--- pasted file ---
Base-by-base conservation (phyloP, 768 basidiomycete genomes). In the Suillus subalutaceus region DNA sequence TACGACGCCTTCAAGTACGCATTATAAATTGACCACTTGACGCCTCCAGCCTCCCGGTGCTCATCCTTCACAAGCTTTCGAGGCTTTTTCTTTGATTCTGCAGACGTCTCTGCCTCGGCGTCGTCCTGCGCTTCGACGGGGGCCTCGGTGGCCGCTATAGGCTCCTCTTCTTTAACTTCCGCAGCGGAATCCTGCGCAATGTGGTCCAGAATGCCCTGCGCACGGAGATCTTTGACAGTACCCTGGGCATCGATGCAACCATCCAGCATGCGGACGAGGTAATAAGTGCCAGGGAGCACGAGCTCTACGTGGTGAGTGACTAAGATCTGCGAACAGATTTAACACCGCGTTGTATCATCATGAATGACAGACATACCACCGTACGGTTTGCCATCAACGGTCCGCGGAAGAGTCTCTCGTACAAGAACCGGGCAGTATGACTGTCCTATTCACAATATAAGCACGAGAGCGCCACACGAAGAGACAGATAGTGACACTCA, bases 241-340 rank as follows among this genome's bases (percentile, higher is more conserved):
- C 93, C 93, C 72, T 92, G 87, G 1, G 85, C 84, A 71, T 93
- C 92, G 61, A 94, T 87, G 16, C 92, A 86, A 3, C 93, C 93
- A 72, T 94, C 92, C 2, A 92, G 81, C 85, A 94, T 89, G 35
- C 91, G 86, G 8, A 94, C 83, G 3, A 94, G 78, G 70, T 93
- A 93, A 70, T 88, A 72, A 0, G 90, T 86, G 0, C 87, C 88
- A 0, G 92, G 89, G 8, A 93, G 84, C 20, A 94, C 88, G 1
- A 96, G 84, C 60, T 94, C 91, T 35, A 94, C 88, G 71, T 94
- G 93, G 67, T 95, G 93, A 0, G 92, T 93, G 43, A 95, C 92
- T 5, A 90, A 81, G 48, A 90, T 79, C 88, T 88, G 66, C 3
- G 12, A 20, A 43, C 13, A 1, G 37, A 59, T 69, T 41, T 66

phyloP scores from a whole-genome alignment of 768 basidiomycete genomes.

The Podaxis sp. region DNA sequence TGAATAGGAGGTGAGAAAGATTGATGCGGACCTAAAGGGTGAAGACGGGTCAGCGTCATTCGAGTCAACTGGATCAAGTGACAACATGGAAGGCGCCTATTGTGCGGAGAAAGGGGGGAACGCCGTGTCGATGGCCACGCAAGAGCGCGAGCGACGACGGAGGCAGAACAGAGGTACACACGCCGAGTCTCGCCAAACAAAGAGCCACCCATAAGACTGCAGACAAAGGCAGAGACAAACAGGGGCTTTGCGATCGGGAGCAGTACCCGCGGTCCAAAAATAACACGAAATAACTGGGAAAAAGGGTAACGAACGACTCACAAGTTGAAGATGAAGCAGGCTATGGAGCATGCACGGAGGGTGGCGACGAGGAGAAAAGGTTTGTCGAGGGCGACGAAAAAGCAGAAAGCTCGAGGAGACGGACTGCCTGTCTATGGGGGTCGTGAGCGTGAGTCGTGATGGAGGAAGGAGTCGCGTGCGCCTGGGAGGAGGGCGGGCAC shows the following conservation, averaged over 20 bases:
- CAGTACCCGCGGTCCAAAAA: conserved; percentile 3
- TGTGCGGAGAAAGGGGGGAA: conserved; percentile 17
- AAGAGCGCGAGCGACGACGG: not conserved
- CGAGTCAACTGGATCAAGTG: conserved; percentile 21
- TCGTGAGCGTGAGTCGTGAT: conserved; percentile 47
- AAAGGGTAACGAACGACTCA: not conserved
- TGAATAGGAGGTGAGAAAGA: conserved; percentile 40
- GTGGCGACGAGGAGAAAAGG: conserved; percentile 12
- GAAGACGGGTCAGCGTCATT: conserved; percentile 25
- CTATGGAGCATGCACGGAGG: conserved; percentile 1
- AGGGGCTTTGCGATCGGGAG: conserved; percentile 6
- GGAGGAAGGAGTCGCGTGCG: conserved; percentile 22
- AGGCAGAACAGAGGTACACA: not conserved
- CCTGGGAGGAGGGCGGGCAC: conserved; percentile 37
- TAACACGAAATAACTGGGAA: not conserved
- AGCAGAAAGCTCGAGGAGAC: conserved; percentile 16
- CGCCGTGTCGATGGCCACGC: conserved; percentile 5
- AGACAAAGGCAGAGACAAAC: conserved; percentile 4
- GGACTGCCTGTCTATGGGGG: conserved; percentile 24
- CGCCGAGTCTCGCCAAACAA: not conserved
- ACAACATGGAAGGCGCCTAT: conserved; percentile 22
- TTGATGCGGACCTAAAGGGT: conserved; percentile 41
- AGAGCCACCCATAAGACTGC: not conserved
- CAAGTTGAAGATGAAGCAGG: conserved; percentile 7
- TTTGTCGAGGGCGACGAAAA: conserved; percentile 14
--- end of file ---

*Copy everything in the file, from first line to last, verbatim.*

Base-by-base conservation (phyloP, 768 basidiomycete genomes). In the Suillus subalutaceus region DNA sequence TACGACGCCTTCAAGTACGCATTATAAATTGACCACTTGACGCCTCCAGCCTCCCGGTGCTCATCCTTCACAAGCTTTCGAGGCTTTTTCTTTGATTCTGCAGACGTCTCTGCCTCGGCGTCGTCCTGCGCTTCGACGGGGGCCTCGGTGGCCGCTATAGGCTCCTCTTCTTTAACTTCCGCAGCGGAATCCTGCGCAATGTGGTCCAGAATGCCCTGCGCACGGAGATCTTTGACAGTACCCTGGGCATCGATGCAACCATCCAGCATGCGGACGAGGTAATAAGTGCCAGGGAGCACGAGCTCTACGTGGTGAGTGACTAAGATCTGCGAACAGATTTAACACCGCGTTGTATCATCATGAATGACAGACATACCACCGTACGGTTTGCCATCAACGGTCCGCGGAAGAGTCTCTCGTACAAGAACCGGGCAGTATGACTGTCCTATTCACAATATAAGCACGAGAGCGCCACACGAAGAGACAGATAGTGACACTCA, bases 241-340 rank as follows among this genome's bases (percentile, higher is more conserved):
- C 93, C 93, C 72, T 92, G 87, G 1, G 85, C 84, A 71, T 93
- C 92, G 61, A 94, T 87, G 16, C 92, A 86, A 3, C 93, C 93
- A 72, T 94, C 92, C 2, A 92, G 81, C 85, A 94, T 89, G 35
- C 91, G 86, G 8, A 94, C 83, G 3, A 94, G 78, G 70, T 93
- A 93, A 70, T 88, A 72, A 0, G 90, T 86, G 0, C 87, C 88
- A 0, G 92, G 89, G 8, A 93, G 84, C 20, A 94, C 88, G 1
- A 96, G 84, C 60, T 94, C 91, T 35, A 94, C 88, G 71, T 94
- G 93, G 67, T 95, G 93, A 0, G 92, T 93, G 43, A 95, C 92
- T 5, A 90, A 81, G 48, A 90, T 79, C 88, T 88, G 66, C 3
- G 12, A 20, A 43, C 13, A 1, G 37, A 59, T 69, T 41, T 66

phyloP scores from a whole-genome alignment of 768 basidiomycete genomes.

The Podaxis sp. region DNA sequence TGAATAGGAGGTGAGAAAGATTGATGCGGACCTAAAGGGTGAAGACGGGTCAGCGTCATTCGAGTCAACTGGATCAAGTGACAACATGGAAGGCGCCTATTGTGCGGAGAAAGGGGGGAACGCCGTGTCGATGGCCACGCAAGAGCGCGAGCGACGACGGAGGCAGAACAGAGGTACACACGCCGAGTCTCGCCAAACAAAGAGCCACCCATAAGACTGCAGACAAAGGCAGAGACAAACAGGGGCTTTGCGATCGGGAGCAGTACCCGCGGTCCAAAAATAACACGAAATAACTGGGAAAAAGGGTAACGAACGACTCACAAGTTGAAGATGAAGCAGGCTATGGAGCATGCACGGAGGGTGGCGACGAGGAGAAAAGGTTTGTCGAGGGCGACGAAAAAGCAGAAAGCTCGAGGAGACGGACTGCCTGTCTATGGGGGTCGTGAGCGTGAGTCGTGATGGAGGAAGGAGTCGCGTGCGCCTGGGAGGAGGGCGGGCAC shows the following conservation, averaged over 20 bases:
- CAGTACCCGCGGTCCAAAAA: conserved; percentile 3
- TGTGCGGAGAAAGGGGGGAA: conserved; percentile 17
- AAGAGCGCGAGCGACGACGG: not conserved
- CGAGTCAACTGGATCAAGTG: conserved; percentile 21
- TCGTGAGCGTGAGTCGTGAT: conserved; percentile 47
- AAAGGGTAACGAACGACTCA: not conserved
- TGAATAGGAGGTGAGAAAGA: conserved; percentile 40
- GTGGCGACGAGGAGAAAAGG: conserved; percentile 12
- GAAGACGGGTCAGCGTCATT: conserved; percentile 25
- CTATGGAGCATGCACGGAGG: conserved; percentile 1
- AGGGGCTTTGCGATCGGGAG: conserved; percentile 6
- GGAGGAAGGAGTCGCGTGCG: conserved; percentile 22
- AGGCAGAACAGAGGTACACA: not conserved
- CCTGGGAGGAGGGCGGGCAC: conserved; percentile 37
- TAACACGAAATAACTGGGAA: not conserved
- AGCAGAAAGCTCGAGGAGAC: conserved; percentile 16
- CGCCGTGTCGATGGCCACGC: conserved; percentile 5
- AGACAAAGGCAGAGACAAAC: conserved; percentile 4
- GGACTGCCTGTCTATGGGGG: conserved; percentile 24
- CGCCGAGTCTCGCCAAACAA: not conserved
- ACAACATGGAAGGCGCCTAT: conserved; percentile 22
- TTGATGCGGACCTAAAGGGT: conserved; percentile 41
- AGAGCCACCCATAAGACTGC: not conserved
- CAAGTTGAAGATGAAGCAGG: conserved; percentile 7
- TTTGTCGAGGGCGACGAAAA: conserved; percentile 14